OSEP added that, if the IEP team determines that a reevaluation is warranted in order to obtain additional data based on the student’s educational or related service needs, then the school district would be required to obtain written parental consent consistent with 34 C.F.R. § 300.300(c).  Yet, absent a need to conduct additional formal assessments, or absent one of the other circumstances for which informed consent is necessary under state and federal regulations, this guidance provides helpful clarification to child study teams who may be unsure whether the team is at liberty to informally assess post-secondary goals and services without first obtaining written parental consent to do so.

The post OSEP Clarifies: Parental Consent Not Required to Conduct Post-Secondary Transition Assessments if Child Study Team not Reevaluating appeared first on NJ School Law Blog.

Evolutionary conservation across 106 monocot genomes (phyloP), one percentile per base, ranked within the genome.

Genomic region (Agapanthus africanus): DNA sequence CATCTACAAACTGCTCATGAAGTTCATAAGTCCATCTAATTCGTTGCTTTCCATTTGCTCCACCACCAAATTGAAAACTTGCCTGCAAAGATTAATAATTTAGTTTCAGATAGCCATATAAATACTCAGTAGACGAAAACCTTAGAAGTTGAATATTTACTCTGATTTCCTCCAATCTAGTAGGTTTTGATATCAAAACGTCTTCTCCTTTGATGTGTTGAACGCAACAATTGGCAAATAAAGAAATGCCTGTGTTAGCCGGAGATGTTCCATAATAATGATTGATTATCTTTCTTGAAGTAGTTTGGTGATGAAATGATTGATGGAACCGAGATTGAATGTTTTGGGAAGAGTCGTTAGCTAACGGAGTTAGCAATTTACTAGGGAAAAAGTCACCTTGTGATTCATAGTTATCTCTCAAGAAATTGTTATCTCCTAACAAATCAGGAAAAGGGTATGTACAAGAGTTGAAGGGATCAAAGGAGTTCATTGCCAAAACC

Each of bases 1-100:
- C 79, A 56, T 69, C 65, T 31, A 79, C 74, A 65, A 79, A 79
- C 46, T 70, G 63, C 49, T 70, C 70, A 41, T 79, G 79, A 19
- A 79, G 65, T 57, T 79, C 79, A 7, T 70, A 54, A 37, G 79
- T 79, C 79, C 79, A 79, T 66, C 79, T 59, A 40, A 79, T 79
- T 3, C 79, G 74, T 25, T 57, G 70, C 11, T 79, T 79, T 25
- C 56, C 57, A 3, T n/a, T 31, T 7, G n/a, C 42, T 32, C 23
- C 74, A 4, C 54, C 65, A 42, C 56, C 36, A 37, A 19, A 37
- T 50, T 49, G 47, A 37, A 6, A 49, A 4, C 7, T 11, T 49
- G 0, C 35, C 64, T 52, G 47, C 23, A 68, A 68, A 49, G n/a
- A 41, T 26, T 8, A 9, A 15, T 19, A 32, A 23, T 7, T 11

Read Full Article
  • Show original
  • .
  • Share
  • .
  • Favorite
  • .
  • Email
  • .
  • Add Tags 

When boards of education resolve disputes with parents of special education students, they often enter into settlement agreements with the parents which are approved by an Administrative Law Judge (“ALJ”) of the New Jersey Office of Administrative Law (“OAL”). On February 27, 2019, the New Jersey Appellate Division in L.A. v. South Orange-Maplewood Board of Education issued a decision affirming that parties to a settlement agreement approved by the OAL are subject to a six-year statute of limitations to enforce that agreement.